Hypertext is one of the underlying concepts that defines the structure of the World Wide Web. It is the main reason the Web is easy to use and can share information in a flexible format. Hypetext is defined as "text displayed on a computer or other electronic device with references (hyperlinks) to other text that the reader can immediately access, usually by a mouse click or keypress sequence. Apart from running text, hypertext may contain tables, images and other presentational devices. See Wikipedia.
You are using hypertext as you read this Blog post. All of the Bloggers are using a modified form of hypertext to write their posts and link to other websites. If you are using Blogger as your blog host, then you will always see a selection for Edit HTML as a choice when editing your posts. Clicking on that selection, puts your post into a modified form of HTML that can be edited directly in the Blogger editing box. Obviously, it is not necessary to learn HTML to write a blog. But learning a little bit about HTML and thereby learning about hypertext is a useful tool to extend the capabilities of your blog posts.
Wikitext language or wiki markup is "a lightweight markup language used to write pages in wiki websites, such as Wikipedia, and is a simplified alternative/intermediate to HTML. Its ultimate purpose is to be converted by wiki software into HTML, which in turn is served to web browsers." See Wikipedia. Since the FamilySearch Research Wiki is a derivative of MediaWiki, nearly all of the commands and features of wikis such as Wikipedia, are implemented in the Research Wiki. If you would like to see a selection of the wikitext implemented in the Research Wiki, click here. In addition, many HTML tags can be used in wikitext.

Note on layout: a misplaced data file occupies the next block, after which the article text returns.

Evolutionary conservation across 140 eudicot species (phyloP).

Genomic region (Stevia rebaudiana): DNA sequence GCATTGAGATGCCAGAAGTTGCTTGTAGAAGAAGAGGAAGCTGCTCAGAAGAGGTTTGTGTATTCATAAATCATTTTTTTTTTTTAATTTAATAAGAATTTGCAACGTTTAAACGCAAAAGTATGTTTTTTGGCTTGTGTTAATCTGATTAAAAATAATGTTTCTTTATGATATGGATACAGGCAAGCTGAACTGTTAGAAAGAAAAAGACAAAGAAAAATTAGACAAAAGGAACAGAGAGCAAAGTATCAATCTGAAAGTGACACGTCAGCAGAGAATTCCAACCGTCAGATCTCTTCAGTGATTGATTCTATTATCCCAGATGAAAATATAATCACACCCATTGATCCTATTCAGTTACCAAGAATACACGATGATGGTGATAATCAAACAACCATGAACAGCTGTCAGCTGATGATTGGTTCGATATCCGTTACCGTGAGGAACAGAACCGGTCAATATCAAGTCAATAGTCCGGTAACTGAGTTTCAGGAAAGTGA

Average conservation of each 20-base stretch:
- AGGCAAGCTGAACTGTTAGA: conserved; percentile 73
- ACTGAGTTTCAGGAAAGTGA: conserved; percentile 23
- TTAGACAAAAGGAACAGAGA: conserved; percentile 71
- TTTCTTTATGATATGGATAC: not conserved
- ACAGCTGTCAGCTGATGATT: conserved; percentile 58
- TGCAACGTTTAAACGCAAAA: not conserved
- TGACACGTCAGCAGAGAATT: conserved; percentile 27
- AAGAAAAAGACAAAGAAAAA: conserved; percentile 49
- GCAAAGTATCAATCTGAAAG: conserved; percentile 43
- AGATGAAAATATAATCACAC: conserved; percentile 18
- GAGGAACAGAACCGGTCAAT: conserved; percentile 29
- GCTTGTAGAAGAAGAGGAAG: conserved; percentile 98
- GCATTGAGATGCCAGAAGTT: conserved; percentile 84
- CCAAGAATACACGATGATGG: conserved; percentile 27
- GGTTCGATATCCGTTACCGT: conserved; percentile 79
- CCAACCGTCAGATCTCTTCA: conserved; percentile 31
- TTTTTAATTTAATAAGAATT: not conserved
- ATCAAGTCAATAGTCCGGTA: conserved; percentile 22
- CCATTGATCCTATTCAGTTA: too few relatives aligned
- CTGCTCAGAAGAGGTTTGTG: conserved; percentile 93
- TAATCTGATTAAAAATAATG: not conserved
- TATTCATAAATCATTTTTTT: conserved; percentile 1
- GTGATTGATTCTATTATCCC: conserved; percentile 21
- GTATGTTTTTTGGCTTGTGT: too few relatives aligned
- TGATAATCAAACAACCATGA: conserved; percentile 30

Don't worry, if you never learn anything about wikitext or HTML other than the most simple commands contained in the Blogger editor or in the Rich Text Editor on the Research Wiki, you can still add information to the Research Wiki. But if you have a desire to get deeper into the programming aspects of both blogging and contributing to the Research Wiki, you can follow all the links from the pages I have cited above.